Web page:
Child and parent perceptions of monitoring in chronic illness management: a qualitative study

Authors


Victoria A. Miller, Department of Anesthesiology and Critical Care Medicine, The Children's Hospital of Philadelphia, CHOP North Room 1515, 34th Street and Civic Center Boulevard, Philadelphia, PA 19104, USA
E-mail:millerv@email.chop.edu

Abstract

Background  The management of a childhood chronic illness can be challenging because it can involve frequent and complex treatment tasks that must be carried out on a daily basis. Parental monitoring of the treatment regimen and child disclosure of health-related information may impact effective illness management but are not well understood.

Methods  The present study utilized qualitative methods to examine parental monitoring-related behaviours, youth disclosure of health-related information, and both perceptions about, and reactions to, these behaviours in a sample of youth diagnosed with a chronic illness (e.g. asthma, diabetes and cystic fibrosis) and parents of youth with one of these illnesses.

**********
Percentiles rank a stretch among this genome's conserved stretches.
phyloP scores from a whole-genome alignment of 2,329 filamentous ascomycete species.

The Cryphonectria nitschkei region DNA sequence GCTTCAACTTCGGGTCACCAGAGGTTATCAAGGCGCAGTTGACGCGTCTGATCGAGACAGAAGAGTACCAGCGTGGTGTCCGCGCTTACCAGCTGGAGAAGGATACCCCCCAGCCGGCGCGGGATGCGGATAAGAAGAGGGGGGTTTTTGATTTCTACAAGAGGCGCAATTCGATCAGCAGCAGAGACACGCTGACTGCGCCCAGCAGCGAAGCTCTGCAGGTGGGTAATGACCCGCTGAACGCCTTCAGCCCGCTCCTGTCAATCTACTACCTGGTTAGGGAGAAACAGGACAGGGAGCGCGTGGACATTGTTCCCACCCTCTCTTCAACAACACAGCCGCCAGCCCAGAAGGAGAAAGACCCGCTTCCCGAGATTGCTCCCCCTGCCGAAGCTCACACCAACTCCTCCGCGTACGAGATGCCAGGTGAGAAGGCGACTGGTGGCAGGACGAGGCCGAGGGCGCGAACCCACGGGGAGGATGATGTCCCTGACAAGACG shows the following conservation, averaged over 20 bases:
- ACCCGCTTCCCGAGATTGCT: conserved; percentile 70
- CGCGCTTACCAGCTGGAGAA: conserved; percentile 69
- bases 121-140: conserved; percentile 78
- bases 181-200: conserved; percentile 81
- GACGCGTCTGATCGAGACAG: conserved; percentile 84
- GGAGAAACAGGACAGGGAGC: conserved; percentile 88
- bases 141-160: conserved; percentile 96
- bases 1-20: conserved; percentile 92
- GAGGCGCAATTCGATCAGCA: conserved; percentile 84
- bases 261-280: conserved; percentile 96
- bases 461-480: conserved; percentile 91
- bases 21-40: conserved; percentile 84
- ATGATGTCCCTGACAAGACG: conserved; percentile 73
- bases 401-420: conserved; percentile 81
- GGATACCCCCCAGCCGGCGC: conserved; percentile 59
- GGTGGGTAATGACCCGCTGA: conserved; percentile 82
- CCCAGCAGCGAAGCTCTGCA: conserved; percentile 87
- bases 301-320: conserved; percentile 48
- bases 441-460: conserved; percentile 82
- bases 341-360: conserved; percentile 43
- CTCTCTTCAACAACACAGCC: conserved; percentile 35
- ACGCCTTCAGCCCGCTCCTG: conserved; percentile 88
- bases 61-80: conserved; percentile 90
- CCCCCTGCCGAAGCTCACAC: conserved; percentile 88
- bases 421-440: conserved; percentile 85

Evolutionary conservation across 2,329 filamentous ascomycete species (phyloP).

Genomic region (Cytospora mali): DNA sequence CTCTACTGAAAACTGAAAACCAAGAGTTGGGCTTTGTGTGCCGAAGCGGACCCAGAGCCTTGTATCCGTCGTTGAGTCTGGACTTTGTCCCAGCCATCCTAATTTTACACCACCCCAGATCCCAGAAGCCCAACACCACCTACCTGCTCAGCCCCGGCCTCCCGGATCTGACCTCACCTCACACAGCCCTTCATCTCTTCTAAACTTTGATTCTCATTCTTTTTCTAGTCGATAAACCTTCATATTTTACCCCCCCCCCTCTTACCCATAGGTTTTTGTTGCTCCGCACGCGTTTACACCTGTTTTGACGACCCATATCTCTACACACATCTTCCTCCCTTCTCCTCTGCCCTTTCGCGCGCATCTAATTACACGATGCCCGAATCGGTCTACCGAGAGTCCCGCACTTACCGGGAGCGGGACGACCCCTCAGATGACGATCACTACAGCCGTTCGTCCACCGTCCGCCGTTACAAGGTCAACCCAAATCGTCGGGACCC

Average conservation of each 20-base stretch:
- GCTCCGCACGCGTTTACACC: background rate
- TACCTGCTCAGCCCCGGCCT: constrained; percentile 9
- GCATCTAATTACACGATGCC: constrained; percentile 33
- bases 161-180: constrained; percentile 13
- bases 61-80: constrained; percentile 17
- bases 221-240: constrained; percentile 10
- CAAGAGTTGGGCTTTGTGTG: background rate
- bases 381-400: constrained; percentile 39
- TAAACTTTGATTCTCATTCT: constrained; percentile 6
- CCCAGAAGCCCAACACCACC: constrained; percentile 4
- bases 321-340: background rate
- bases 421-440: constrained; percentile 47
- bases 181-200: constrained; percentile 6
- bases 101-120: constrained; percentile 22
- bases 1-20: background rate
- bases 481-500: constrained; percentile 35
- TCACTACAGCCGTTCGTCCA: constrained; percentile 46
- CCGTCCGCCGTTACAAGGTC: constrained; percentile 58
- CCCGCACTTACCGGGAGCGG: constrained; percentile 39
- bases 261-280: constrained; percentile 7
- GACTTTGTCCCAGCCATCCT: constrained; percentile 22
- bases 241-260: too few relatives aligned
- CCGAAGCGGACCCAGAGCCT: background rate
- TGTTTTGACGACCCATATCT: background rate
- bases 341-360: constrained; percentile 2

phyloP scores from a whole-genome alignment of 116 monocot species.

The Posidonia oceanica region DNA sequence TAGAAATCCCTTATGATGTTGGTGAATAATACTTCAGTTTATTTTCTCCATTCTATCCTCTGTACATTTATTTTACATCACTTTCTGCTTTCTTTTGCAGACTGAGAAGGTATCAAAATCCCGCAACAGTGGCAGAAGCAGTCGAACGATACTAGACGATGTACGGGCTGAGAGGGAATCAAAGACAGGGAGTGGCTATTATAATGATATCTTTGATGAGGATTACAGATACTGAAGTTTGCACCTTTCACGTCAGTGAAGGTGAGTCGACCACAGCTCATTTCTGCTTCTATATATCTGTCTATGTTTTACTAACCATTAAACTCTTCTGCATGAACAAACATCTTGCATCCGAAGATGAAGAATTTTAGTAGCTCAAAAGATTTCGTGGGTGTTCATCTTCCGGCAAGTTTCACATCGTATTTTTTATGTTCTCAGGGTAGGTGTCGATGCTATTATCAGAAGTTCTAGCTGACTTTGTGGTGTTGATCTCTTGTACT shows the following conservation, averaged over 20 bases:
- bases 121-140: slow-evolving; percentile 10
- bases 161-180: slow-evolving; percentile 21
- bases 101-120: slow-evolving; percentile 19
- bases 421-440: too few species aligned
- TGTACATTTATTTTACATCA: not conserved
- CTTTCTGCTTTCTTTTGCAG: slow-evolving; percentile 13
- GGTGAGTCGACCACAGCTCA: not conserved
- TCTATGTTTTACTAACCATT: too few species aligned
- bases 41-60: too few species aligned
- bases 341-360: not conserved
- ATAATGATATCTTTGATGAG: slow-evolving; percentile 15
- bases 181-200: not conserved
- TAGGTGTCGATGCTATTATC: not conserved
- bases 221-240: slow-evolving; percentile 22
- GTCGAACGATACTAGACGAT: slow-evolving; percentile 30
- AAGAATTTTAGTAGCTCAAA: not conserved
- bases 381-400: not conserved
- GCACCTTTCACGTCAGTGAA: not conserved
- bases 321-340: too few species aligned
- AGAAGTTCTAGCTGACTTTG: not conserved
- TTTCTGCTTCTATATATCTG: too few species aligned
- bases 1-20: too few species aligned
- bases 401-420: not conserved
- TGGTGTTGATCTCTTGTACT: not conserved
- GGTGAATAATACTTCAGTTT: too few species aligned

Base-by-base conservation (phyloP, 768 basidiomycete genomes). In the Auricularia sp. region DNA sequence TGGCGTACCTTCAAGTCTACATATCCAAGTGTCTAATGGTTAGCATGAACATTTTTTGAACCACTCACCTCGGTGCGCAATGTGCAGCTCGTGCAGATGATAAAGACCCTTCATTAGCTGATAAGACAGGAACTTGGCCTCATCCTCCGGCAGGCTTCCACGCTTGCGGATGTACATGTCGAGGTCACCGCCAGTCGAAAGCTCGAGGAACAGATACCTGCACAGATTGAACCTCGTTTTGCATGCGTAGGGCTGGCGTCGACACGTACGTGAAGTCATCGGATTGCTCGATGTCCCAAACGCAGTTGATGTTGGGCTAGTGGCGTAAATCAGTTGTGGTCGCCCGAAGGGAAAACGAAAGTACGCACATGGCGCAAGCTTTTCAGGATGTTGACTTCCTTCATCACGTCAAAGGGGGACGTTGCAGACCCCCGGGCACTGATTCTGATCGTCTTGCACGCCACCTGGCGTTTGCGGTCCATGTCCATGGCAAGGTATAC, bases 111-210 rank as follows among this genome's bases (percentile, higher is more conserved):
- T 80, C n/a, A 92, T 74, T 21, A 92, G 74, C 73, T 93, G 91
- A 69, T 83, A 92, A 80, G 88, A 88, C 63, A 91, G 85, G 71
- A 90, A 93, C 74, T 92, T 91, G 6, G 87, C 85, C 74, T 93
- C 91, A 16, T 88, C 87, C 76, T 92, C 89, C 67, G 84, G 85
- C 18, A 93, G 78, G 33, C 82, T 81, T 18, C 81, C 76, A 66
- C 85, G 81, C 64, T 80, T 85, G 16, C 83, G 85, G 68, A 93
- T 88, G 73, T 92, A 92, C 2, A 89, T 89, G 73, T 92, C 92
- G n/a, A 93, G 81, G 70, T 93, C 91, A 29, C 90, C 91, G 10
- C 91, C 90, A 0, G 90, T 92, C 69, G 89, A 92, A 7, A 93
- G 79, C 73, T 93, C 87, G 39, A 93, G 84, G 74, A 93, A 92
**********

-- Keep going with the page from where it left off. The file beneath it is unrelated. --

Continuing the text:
Results  Parents solicited information from youth verbally, observed symptoms, reminded youth about treatments and tracked indicators of treatment adherence (e.g. dose counters; glucose meters). Youth reactions varied from acceptance to irritation. Youth behaviours included withholding information and freely disclosing spontaneously and in response to requests.

Conclusions  Findings derived from this qualitative methodology demonstrate convergence with findings from quantitative studies on this topic, add to the literature related to parental monitoring of chronic illness management and suggest several avenues for future research.

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